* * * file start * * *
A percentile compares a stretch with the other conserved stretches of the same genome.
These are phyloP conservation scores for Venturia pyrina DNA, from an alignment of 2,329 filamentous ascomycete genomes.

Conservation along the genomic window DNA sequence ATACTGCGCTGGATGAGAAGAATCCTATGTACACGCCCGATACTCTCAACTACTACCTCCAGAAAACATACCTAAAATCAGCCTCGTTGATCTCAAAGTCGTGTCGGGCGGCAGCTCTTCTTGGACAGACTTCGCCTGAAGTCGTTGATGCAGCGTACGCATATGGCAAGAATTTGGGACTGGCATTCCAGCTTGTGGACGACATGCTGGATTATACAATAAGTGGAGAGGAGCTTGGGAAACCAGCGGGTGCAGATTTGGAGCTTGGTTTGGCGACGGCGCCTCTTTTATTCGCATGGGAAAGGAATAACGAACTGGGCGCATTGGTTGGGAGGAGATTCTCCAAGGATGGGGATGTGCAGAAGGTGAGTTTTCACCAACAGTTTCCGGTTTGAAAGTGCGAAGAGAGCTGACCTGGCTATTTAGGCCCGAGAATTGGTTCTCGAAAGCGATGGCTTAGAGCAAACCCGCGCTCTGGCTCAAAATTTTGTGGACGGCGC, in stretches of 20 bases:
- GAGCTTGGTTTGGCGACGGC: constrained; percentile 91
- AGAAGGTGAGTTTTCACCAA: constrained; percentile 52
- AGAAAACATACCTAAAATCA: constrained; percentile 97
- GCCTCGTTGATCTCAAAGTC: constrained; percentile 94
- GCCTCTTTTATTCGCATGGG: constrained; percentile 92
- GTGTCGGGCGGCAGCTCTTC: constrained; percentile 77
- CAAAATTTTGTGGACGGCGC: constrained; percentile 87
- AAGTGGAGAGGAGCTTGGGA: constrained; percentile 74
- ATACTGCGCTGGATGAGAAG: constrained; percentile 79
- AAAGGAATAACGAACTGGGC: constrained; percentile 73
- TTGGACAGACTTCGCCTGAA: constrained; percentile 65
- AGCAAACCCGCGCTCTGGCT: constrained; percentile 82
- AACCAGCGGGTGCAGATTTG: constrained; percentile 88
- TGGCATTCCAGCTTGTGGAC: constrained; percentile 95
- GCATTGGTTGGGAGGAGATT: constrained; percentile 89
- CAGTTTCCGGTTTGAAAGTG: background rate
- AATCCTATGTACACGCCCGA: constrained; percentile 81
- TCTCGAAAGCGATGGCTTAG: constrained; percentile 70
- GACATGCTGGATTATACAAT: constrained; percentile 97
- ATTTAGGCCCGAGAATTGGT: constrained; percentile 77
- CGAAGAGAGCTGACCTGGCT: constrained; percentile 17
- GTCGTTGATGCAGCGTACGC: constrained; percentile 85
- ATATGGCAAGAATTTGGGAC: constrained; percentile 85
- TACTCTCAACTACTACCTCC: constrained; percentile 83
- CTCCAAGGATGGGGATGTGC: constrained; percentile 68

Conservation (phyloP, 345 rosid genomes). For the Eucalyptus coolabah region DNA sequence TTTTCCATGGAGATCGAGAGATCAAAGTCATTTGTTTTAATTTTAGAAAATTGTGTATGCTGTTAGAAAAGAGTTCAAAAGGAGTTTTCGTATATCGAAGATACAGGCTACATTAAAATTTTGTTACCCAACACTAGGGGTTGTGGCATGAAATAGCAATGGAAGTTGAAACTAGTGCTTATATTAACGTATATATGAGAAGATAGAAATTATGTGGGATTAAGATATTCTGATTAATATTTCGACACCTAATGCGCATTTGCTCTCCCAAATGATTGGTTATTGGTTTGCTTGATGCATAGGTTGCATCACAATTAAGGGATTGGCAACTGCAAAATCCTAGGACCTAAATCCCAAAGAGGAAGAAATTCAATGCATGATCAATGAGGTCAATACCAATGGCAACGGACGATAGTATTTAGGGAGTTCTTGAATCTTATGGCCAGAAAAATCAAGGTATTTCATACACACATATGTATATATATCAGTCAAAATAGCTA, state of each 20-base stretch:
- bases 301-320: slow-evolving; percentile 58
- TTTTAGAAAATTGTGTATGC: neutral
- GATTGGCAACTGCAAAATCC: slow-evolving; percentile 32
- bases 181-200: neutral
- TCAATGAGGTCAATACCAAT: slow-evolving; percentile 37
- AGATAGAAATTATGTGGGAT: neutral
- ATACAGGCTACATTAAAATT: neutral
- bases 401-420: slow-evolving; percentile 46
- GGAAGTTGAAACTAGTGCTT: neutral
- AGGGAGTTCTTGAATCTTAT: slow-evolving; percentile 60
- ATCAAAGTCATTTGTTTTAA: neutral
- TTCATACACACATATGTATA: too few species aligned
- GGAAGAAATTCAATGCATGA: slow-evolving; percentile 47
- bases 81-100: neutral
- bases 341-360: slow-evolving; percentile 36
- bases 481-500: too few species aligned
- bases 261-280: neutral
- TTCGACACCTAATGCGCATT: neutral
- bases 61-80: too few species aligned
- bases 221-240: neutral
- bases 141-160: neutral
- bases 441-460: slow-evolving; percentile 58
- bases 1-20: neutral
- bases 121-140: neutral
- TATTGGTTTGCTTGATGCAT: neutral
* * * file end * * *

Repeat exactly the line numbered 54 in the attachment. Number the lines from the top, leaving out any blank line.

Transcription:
- TATTGGTTTGCTTGATGCAT: neutral